Lubitsch, Ernst

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Related to Ernst Lubitsch: Greta Garbo, Billy Wilder

Lubitsch, Ernst

(lo͞o`bĭch), 1892–1947, German-American film director, b. Berlin. He studied acting in his native city and in 1911 joined Max ReinhardtReinhardt, Max,
1873–1943, Austrian theatrical producer and director, originally named Max Goldmann. After acting under Otto Brahm at the Deutsches Theater in Berlin, he managed (1902–5) his own theater, where he produced more than 50 plays.
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's theatre company. Lubitsch turned to directing in 1914 and became known for such silent films as the drama Madame Du Barry (Passion) and the comedy Die Puppe (The Doll), both released in 1919. Lubitsch made more than 40 German films before he was invited to the United States to direct Mary PickfordPickford, Mary,
1893–1979, American movie actress, b. Toronto, Ont. In 1909 she began working with D. W. Griffith. Specializing in playing young girls, she was dubbed "America's Sweetheart.
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 in Rosita (1923). He became a Hollywood favorite, making Lady Windermere's Fan (1925), The Patriot (1928), and other silents. With the advent of sound, he directed a string of sparkling, sophisticated, and sexually knowing comedies marked by a lightness, urbanity, and grace that critics dubbed "the Lubitsch touch." These include Trouble in Paradise (1932), Design for Living (1933), Ninotchka (1939), The Shop around the Corner (1940), To Be or Not to Be (1942), and Heaven Can Wait (1943). Lubitsch died while filming That Lady in Ermine (1948).

Lubitsch, Ernst

(1892–1947) movie director; born in Berlin, Germany. He began directing movies in Germany in 1914, and was brought to Hollywood by Mary Pickford. A specialist in sophisticated comedies and costume epics, his films include Ninotchka (1939) and Heaven Can Wait (1943).
References in periodicals archive ?
One Hour With You," a 1932 American film produced and directed by Ernst Lubitsch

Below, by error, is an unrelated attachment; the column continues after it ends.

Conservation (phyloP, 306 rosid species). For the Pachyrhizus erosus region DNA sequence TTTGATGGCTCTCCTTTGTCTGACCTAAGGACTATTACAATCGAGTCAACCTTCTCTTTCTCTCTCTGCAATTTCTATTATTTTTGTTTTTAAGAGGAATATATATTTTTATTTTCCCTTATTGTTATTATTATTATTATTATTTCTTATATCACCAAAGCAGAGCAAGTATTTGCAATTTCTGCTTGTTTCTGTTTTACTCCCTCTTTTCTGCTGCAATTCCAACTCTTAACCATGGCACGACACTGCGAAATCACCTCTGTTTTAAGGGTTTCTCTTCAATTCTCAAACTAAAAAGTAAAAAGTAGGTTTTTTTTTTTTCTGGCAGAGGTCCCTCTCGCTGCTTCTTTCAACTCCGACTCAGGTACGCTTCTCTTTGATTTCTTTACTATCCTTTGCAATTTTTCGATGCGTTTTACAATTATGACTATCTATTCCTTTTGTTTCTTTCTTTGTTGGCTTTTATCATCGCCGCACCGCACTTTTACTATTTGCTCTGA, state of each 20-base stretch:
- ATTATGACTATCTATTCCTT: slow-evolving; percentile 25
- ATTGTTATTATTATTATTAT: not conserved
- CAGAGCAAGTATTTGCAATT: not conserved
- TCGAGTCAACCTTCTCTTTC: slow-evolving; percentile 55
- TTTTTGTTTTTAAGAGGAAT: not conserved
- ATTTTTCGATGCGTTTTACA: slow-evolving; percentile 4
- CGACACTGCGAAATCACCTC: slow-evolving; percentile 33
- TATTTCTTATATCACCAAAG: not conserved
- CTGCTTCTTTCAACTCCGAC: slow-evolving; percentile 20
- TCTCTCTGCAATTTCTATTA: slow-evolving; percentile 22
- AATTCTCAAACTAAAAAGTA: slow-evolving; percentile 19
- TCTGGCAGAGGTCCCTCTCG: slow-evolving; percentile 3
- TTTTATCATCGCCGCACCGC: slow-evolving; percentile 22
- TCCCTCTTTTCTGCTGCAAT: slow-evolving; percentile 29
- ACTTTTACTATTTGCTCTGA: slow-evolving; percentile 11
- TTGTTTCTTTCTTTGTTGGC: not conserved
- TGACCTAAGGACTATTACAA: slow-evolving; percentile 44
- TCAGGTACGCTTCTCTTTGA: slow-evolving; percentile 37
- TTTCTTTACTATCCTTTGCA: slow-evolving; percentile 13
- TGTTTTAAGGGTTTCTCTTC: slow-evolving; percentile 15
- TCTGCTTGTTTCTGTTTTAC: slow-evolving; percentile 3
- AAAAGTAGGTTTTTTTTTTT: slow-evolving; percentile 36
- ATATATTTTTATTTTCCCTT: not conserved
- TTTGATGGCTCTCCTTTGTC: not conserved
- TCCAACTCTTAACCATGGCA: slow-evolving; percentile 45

ERNST Lubitsch makes light of Europe's dark hours as Polish theatrical troupe is involved in espionage and impersonation in Nazi-occupied Warsaw.
That this escape always has been an alternative to life's suffering is underscored by Ernst Lubitsch entitling a pioneering black comedy with William Shakespeare's celebrated wording for suicide, "To Be or Not to Be" (1942).
World War II yielded numerous patriotic calls and depiction of selfless acts in films, but Hitler came in for his share of mockery, from the zaniness of Looney Tunes and Bugs Bunny to the sophistication of directors like Ernst Lubitsch.
To Be or Not to Be (1942): More than a half-century before ``Life Is Beautiful,'' the great Ernst Lubitsch walked the line between horror and laughter in this complex comedy/thriller/melodrama that riled audiences who thought the German-born Lubitsch had somehow misplaced his sympathies.
The film crashes and burns like so many other failed romantic comedies, movies that try to imitate the breezy charm of Ernst Lubitsch or Billy Wilder without the slightest clue of how to approximate the droll sophistication and charm of those masters.
It didn't take that long if the marvelously fluid and sophisticated musicals made by Ernst Lubitsch (``The Love Parade,'' ``Monte Carlo'') and Rouben Mamoulian (``Love Me Tonight'') soon after are any indication.
Right up there with Welles in the no-directing-Oscar pantheon are Alfred Hitchcock (whose ``Rebecca'' won best picture in 1940, and who accepted an honorary statuette decades later with a curt ``Thank you''); artists of silent film slapstick Charlie Chaplin and Buster Keaton; elegant masters of early sound comedy Ernst Lubitsch, Howard Hawks and Preston Sturges; the wittiest director of movie musicals, Stanley Donen; ``Rebel Without a Cause's'' Nicholas Ray; and irrepressible Hollywood rebels Stanley Kubrick, Robert Altman and John Cassavetes.
One stylistic guideline Mansouri gave Garner was to watch the films of Ernst Lubitsch, a 1930s director who worked with Greta Garbo and other stars of that era.
But it's true, and you can see many of the very best by the incomparable Ernst Lubitsch at UCLA's Melnitz Hall this weekend.
Talents from the urbanely insinuating director Ernst Lubitsch to more explicit acts like Mae West and the Marx Brothers quickly took advantage.